NATIONAL UNDERGROUND AMERICA DAY
Across North America, approximately 6,000 people live in some form of underground architecture. On March 14 we observe National Underground America Day.
One of the top advantages of a subterranean dwelling is energy conservation. Completely covered homes or earth-sheltered homes are covered on all sides with soil while earth-bermed homes leave one side exposed. Both allow for more stable temperatures within the home and less exposure to the elements.
There are also some disadvantages. If you like lots of light and throwing open the windows on a summer day, this type of house might not be for you. National Underground America Day gives us all a chance to check it out.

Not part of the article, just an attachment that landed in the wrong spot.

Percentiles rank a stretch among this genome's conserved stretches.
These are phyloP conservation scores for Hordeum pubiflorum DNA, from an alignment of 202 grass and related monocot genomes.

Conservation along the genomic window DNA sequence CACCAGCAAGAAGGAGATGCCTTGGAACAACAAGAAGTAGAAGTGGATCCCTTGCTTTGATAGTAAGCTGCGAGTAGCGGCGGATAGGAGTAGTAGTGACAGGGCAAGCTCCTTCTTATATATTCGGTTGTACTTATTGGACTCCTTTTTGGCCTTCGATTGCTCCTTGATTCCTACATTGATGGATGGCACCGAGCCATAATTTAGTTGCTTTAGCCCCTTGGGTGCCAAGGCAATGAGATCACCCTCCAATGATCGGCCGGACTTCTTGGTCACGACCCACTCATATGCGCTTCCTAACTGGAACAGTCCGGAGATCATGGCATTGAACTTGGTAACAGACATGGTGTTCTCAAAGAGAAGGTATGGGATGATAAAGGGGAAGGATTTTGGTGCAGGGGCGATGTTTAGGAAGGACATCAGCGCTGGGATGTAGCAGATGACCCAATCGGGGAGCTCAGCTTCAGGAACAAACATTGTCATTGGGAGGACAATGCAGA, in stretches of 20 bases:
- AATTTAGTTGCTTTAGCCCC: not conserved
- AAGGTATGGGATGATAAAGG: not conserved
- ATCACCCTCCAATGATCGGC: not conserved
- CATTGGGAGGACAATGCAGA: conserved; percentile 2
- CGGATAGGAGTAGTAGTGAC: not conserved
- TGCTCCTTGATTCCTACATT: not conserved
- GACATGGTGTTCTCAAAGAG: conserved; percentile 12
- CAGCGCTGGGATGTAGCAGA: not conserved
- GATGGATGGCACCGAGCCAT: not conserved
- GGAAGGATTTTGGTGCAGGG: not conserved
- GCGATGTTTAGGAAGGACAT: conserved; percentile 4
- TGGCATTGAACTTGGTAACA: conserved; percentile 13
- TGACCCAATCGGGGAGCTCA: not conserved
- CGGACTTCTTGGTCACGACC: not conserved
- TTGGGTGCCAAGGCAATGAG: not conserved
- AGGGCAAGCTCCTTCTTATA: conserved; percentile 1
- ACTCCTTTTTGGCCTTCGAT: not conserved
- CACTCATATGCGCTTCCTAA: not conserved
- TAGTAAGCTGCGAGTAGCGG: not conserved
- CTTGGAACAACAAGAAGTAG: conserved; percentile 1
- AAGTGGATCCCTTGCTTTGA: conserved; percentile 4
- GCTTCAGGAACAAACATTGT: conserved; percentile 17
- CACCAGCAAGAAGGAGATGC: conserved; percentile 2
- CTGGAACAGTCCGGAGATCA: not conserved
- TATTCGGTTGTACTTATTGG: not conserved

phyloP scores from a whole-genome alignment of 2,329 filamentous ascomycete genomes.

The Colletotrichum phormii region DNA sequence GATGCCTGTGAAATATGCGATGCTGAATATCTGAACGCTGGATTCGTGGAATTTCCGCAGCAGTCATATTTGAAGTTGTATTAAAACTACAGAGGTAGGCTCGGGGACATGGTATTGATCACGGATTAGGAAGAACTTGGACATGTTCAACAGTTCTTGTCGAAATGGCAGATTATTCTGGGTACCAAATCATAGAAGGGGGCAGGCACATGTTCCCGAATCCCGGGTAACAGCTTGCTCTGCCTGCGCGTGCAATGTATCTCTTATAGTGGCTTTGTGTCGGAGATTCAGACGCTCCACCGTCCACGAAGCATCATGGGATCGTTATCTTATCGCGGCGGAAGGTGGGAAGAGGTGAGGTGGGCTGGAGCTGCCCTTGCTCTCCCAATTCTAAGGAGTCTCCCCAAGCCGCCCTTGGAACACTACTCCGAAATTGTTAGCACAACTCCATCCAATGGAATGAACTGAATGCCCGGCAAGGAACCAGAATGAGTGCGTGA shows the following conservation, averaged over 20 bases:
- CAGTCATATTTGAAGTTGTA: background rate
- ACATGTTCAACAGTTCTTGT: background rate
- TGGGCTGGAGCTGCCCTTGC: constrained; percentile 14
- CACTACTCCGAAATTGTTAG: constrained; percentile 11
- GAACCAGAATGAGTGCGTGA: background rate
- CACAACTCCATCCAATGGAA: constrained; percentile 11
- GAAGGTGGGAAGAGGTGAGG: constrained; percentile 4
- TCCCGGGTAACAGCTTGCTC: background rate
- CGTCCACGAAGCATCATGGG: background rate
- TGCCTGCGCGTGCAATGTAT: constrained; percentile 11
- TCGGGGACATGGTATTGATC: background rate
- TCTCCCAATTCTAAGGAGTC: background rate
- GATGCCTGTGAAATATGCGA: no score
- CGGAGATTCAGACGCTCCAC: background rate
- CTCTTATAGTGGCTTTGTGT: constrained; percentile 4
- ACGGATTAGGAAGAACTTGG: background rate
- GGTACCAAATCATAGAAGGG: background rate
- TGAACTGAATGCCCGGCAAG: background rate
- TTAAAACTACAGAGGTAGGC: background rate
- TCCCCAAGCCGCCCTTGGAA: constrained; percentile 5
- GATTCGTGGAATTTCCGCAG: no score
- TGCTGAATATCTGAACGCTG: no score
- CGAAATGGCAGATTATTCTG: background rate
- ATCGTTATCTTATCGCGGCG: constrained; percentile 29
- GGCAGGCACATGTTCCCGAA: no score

HOW TO OBSERVE
Tour an underground home or explore the various plans available. If you’ve ever considered an underground dwelling, consider the pros and cons. Use #UndergroundAmericaDay to post on social media.
Founded by Malcolm Wells in 1974, National Underground America Day recognizes that thousands of Americans dwell within the Earth, not just upon it. Wells (1926 – 2009) is considered “the father of modern earth-sheltered architecture.”
Wells was also a writer, illustrator, draftsman, lecturer, cartoonist, columnist, and solar consultant practiced what he preached by living in a modern earth-sheltered building of his own design. He took up the challenge of underground architecture as he believed the Earth’s surface was “made for living plants, not industrial plants.”
Retiring in 2004, Wells continued his advocacy for underground living until the end of his life.
For more information on Underground America Day visit www.malcomwells.com.
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